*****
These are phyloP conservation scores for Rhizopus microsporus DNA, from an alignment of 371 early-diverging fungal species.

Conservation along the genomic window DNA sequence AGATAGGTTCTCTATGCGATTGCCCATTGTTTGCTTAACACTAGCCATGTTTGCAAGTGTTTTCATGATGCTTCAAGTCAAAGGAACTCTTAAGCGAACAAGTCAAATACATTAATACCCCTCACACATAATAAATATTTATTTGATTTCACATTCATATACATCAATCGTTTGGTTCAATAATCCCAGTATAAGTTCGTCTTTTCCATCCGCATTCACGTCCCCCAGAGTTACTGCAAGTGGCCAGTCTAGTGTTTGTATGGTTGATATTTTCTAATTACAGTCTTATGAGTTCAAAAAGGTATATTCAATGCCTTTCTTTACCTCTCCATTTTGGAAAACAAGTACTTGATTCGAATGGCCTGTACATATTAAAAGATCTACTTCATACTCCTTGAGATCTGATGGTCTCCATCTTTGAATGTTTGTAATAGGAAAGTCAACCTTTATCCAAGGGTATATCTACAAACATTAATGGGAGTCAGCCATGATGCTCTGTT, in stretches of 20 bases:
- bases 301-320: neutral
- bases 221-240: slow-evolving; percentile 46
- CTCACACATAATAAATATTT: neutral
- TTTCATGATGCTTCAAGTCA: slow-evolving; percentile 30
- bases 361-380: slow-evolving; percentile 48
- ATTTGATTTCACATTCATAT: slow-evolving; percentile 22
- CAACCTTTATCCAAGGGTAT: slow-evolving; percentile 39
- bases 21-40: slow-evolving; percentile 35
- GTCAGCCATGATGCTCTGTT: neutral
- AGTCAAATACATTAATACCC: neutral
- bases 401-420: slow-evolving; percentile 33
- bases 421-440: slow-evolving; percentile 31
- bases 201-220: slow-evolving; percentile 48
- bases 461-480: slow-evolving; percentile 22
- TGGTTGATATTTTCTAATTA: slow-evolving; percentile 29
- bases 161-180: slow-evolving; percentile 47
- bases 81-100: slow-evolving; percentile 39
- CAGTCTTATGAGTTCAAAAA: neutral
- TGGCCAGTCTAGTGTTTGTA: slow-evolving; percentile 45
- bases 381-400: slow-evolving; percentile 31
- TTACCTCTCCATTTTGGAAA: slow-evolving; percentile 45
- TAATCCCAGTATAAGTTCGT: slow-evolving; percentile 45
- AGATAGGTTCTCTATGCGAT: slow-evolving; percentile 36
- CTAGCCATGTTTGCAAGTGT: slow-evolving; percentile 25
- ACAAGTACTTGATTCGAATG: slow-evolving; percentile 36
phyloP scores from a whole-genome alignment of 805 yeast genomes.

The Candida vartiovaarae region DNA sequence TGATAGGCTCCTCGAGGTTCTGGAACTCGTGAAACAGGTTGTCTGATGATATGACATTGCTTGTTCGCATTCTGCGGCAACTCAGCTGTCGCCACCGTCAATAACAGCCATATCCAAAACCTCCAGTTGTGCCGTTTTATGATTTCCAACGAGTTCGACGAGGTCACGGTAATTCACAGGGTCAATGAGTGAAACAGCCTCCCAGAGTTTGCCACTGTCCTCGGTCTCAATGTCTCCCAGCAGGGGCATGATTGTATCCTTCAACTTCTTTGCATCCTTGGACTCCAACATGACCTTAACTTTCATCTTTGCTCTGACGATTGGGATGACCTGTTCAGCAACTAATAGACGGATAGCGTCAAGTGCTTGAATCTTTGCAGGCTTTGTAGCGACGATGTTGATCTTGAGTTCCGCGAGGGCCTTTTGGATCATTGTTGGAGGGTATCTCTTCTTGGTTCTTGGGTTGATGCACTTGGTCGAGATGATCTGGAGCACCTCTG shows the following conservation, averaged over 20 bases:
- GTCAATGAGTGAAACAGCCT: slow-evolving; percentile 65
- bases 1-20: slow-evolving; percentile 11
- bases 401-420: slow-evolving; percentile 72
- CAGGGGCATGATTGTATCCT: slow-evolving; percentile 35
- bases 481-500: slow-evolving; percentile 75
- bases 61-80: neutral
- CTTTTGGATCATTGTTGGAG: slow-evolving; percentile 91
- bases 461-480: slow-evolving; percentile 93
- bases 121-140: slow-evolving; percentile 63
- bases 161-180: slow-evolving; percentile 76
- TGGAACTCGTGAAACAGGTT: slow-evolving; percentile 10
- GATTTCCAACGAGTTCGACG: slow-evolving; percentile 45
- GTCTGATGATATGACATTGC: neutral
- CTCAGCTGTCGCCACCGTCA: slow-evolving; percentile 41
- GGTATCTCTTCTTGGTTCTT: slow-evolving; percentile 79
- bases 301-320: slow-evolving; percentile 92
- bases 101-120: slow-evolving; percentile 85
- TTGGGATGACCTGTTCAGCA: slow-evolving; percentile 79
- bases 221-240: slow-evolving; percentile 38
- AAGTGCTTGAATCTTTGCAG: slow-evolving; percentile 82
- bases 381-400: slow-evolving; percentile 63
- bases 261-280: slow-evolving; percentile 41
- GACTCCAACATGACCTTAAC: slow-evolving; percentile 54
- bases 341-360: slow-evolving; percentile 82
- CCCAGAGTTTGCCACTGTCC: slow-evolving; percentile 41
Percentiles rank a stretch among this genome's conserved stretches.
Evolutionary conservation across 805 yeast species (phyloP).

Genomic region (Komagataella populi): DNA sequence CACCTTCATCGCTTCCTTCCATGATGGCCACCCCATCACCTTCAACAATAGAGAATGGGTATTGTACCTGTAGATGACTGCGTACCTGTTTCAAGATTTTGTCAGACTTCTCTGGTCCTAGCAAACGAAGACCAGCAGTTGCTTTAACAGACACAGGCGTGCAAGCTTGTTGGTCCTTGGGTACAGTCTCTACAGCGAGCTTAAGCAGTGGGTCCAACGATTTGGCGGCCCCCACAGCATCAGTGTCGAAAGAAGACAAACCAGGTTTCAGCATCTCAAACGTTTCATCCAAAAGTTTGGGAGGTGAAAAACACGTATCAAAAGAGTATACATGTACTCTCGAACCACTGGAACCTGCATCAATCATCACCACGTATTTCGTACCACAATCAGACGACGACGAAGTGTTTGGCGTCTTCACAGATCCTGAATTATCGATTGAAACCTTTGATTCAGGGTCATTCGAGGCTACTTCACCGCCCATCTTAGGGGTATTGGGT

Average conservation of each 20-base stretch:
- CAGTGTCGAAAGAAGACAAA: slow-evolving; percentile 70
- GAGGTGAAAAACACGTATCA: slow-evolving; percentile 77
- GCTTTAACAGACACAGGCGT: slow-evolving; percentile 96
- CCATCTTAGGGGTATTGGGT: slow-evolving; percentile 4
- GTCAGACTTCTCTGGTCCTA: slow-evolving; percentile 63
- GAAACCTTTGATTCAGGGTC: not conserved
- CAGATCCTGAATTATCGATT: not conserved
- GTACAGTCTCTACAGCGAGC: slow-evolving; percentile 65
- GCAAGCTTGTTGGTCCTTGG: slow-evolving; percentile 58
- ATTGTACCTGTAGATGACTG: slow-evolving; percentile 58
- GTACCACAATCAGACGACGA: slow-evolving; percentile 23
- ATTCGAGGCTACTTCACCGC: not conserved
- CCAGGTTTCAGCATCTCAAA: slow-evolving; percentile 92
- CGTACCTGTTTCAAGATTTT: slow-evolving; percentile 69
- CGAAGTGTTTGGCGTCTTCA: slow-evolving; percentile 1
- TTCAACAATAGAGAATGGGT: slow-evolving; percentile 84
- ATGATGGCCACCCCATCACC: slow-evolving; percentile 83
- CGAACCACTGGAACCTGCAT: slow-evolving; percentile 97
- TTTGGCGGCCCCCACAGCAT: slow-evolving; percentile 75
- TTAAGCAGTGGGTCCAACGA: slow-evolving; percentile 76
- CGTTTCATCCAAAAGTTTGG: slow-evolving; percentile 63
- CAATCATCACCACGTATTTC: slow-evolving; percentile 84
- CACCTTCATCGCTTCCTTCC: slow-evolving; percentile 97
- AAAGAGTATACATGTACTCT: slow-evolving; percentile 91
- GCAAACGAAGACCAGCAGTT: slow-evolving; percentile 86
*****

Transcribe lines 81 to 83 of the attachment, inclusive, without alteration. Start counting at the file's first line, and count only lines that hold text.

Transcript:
- CACCTTCATCGCTTCCTTCC: slow-evolving; percentile 97
- AAAGAGTATACATGTACTCT: slow-evolving; percentile 91
- GCAAACGAAGACCAGCAGTT: slow-evolving; percentile 86